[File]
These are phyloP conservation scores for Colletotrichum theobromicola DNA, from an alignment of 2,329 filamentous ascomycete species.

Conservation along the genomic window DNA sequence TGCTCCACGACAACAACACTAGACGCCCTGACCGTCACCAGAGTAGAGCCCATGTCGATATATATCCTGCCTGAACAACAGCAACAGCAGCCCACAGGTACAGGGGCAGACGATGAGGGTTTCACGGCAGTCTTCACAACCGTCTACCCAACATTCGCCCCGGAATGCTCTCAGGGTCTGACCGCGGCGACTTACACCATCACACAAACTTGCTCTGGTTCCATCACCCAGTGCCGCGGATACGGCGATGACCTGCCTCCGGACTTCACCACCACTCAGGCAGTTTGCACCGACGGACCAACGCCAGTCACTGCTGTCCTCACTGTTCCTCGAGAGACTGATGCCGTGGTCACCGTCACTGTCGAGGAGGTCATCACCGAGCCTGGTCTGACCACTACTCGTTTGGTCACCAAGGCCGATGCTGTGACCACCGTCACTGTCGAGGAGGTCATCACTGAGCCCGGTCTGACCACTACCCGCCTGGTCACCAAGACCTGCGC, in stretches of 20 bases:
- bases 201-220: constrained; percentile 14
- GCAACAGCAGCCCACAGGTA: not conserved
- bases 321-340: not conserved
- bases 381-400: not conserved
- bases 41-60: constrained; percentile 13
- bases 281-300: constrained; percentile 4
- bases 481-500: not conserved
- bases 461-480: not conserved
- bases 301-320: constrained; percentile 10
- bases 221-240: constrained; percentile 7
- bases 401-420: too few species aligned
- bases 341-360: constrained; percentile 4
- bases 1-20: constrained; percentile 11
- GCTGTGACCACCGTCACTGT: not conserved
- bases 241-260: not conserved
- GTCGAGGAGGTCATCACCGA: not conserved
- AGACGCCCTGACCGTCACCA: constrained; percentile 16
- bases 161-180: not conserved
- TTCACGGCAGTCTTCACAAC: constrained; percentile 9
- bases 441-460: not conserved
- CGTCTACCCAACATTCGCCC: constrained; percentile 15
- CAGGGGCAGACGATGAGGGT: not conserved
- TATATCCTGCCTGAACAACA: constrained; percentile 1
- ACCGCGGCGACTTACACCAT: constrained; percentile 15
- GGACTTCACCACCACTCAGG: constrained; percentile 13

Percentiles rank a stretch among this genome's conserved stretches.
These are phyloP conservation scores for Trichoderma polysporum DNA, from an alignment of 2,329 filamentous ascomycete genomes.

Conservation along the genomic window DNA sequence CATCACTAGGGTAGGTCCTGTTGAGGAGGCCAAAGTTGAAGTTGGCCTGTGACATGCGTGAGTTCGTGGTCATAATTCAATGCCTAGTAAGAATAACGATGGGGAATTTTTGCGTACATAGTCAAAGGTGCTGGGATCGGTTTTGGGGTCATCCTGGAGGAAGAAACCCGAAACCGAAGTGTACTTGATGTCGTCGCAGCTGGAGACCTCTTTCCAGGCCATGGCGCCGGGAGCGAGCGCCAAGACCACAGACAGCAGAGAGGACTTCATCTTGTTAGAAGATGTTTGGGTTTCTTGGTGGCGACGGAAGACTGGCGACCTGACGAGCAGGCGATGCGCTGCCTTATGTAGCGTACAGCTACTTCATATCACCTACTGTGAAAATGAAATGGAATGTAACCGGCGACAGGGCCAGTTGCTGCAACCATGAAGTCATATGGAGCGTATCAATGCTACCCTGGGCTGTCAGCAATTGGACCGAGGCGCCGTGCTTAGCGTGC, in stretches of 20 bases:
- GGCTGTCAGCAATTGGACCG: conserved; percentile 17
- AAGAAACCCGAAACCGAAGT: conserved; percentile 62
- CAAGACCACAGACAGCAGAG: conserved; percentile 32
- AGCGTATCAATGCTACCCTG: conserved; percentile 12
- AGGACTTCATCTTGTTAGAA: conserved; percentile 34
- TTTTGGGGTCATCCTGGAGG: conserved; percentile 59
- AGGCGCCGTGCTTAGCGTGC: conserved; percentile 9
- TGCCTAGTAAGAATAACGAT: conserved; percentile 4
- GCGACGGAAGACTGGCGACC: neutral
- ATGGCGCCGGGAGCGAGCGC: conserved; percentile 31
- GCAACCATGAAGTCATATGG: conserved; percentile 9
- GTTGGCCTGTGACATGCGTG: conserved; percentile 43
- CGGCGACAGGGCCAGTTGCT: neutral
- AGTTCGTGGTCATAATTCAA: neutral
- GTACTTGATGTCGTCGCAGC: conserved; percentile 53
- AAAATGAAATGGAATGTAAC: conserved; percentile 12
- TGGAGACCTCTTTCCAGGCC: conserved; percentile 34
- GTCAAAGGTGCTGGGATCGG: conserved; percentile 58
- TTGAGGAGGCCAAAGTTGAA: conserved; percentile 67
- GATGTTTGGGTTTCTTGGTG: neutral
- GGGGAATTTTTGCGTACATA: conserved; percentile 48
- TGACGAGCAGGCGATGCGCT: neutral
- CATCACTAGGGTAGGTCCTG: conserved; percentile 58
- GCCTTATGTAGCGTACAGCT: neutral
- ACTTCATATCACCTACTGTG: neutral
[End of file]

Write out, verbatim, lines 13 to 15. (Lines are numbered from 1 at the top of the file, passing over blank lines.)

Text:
- bases 401-420: too few species aligned
- bases 341-360: constrained; percentile 4
- bases 1-20: constrained; percentile 11